To Forgive Design: Understanding Failure

Henry Petroski, Author
Henry Petroski. Harvard/Belknap, $27.95 (408p) ISBN 978-0-674-06584-0
Hardcover - 427 pages - 978-0-674-06889-6
Book - 427 pages - 978-0-674-06543-7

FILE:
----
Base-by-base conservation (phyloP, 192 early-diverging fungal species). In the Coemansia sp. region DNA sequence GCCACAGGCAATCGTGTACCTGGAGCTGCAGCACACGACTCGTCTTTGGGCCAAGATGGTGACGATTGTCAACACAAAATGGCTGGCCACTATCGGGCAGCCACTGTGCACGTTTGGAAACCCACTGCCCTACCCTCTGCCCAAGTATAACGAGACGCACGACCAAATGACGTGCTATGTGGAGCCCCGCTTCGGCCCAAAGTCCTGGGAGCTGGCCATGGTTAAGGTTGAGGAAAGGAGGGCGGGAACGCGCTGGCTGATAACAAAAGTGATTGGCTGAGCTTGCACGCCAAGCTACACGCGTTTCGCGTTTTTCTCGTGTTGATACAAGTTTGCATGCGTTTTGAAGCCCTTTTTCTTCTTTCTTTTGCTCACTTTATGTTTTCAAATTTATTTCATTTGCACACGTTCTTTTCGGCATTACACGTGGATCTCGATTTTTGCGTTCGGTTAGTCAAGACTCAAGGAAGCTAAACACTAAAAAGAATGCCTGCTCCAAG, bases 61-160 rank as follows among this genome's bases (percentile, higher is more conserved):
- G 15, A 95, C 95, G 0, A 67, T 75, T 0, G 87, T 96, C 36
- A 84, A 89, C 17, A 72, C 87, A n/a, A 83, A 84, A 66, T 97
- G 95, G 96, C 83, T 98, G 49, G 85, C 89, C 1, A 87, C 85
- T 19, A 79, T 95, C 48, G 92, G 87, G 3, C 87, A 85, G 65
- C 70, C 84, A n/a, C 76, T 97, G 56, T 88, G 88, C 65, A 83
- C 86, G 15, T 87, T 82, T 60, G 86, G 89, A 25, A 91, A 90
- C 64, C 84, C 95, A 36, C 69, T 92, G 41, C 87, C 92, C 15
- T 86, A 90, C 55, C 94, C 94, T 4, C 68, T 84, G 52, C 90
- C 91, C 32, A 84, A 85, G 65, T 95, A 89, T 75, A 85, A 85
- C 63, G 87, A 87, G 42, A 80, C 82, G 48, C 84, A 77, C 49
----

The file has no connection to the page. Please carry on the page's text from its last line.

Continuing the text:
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"From ancient to modern times, the size of ships, the weight of obelisks, the height of cathedrals, the span of bridges…and the limits of everything have been defined, at least temporarily, by failure," Petroski writes in the first chapter of this sequel to 1992's To Engineer is Human. Petroski, Professor of Civil Engineering and History at Duke University, uses relatable metaphors to discuss concepts such as metal fatigue and how buildings, bridges, and roads deteriorate, in addition to the lengths engineers have gone to in an effort to mitigate catastrophe. Though his focus here is primarily on bridges, Petroski extends his analysis to include the sinking of the Titanic, the mid-flight explosion of TWA Flight 800, the Challenger tragedy, the Y2K computer programming crisis, and the Deepwater Horizon spill in the Gulf of Mexico. Each has its own unique set of human, mechanical, and engineering failures, and Petroski does a terrific job of identifying and communicating not only what went wrong, but what was learned from the failure and how that knowledge has since been put into practice. Fellow engineers and armchair scientists will get the most out of the book, but even the layman will find Petroski's study to be accessible, informative, and interesting. Photos. (Mar.)
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